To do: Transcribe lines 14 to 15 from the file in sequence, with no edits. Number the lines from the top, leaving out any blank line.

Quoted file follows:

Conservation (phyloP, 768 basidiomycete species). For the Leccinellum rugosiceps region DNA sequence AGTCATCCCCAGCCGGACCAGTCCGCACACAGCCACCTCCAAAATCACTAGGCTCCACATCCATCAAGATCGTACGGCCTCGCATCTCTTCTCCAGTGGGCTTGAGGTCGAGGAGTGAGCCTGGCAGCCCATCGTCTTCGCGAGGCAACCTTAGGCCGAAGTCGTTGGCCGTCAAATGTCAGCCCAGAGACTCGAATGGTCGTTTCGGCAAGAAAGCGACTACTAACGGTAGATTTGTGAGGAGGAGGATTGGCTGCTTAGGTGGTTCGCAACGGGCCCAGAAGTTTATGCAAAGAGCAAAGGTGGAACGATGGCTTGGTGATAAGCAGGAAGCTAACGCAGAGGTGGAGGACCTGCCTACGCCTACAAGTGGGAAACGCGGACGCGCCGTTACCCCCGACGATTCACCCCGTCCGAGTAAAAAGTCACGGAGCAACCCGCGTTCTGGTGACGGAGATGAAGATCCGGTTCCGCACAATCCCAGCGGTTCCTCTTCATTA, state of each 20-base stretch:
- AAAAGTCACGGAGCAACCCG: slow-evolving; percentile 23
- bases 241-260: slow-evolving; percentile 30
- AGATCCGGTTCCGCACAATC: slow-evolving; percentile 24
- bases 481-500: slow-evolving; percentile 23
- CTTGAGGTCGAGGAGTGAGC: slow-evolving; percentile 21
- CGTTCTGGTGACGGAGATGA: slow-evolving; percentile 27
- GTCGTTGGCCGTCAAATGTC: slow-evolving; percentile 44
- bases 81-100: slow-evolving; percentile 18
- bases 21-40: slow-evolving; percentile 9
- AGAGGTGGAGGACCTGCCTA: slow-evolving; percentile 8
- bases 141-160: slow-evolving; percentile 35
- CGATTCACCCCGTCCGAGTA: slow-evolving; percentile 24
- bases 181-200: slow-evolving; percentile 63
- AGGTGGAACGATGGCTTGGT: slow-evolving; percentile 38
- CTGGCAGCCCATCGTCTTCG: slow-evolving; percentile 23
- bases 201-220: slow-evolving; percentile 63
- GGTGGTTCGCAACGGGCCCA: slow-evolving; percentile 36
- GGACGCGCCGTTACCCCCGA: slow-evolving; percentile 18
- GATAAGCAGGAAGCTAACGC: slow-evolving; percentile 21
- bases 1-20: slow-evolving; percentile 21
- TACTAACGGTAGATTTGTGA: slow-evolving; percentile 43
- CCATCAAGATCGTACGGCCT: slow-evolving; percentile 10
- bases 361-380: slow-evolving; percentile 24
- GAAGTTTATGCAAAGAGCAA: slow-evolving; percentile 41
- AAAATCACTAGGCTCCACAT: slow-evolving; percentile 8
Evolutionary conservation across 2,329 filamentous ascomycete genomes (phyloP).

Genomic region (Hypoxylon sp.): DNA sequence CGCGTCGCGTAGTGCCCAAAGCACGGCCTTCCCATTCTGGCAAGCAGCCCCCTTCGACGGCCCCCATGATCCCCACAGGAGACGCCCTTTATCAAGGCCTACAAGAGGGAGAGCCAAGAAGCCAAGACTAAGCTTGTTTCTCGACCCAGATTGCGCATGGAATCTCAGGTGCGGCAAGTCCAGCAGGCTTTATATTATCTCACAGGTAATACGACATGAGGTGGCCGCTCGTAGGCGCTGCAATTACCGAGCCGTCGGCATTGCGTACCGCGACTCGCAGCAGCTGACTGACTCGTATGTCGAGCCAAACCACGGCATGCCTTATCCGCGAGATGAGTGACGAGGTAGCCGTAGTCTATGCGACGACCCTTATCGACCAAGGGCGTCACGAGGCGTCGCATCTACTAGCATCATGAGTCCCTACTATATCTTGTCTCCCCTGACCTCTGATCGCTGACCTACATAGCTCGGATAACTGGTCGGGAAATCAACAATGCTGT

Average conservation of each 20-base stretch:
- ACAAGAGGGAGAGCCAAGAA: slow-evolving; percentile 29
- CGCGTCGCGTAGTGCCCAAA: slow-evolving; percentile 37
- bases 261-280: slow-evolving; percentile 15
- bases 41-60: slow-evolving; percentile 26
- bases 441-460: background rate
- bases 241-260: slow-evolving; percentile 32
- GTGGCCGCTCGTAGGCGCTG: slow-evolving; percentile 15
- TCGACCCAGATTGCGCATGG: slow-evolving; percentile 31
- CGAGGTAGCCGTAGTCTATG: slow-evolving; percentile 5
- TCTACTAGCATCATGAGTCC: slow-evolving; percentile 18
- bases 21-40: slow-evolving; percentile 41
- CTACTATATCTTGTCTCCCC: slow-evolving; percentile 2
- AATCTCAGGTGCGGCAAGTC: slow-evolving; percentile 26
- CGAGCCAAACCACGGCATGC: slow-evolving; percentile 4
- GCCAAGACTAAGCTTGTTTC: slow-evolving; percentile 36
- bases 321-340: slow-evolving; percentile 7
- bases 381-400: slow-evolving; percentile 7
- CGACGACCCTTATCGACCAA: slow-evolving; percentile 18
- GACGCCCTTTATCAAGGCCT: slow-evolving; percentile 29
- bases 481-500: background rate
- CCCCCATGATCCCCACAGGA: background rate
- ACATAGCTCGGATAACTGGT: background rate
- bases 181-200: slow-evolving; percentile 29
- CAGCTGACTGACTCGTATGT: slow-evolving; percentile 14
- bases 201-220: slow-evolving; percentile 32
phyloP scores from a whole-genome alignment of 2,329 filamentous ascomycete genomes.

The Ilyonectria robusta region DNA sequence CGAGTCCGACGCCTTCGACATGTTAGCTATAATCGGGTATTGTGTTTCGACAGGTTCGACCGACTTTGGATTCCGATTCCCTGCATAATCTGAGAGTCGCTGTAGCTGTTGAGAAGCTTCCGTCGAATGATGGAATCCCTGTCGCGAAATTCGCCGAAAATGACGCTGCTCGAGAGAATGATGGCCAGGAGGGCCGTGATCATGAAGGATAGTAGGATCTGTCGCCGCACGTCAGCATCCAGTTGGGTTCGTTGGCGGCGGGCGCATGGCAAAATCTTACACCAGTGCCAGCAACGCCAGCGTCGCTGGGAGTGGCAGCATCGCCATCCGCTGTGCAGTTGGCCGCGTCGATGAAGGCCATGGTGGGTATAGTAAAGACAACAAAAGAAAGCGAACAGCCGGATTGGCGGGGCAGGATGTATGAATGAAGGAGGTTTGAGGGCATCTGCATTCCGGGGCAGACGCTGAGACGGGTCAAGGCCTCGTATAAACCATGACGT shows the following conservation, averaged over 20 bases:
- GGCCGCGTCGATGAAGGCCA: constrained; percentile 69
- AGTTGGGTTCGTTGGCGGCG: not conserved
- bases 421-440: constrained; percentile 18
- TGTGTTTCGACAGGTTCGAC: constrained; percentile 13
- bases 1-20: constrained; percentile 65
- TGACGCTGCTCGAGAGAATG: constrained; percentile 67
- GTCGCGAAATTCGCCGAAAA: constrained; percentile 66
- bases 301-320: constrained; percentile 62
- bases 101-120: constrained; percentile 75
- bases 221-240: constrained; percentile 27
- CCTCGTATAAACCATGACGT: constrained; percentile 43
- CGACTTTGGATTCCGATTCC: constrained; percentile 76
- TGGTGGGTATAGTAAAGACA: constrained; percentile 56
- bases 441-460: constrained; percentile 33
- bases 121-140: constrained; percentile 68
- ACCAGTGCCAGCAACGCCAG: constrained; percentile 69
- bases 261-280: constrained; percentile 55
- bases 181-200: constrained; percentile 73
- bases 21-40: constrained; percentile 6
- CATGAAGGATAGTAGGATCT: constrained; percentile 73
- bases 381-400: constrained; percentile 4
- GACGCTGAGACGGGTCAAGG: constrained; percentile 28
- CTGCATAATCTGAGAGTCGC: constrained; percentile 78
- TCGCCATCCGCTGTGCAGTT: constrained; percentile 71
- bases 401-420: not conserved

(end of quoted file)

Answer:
- bases 181-200: slow-evolving; percentile 63
- AGGTGGAACGATGGCTTGGT: slow-evolving; percentile 38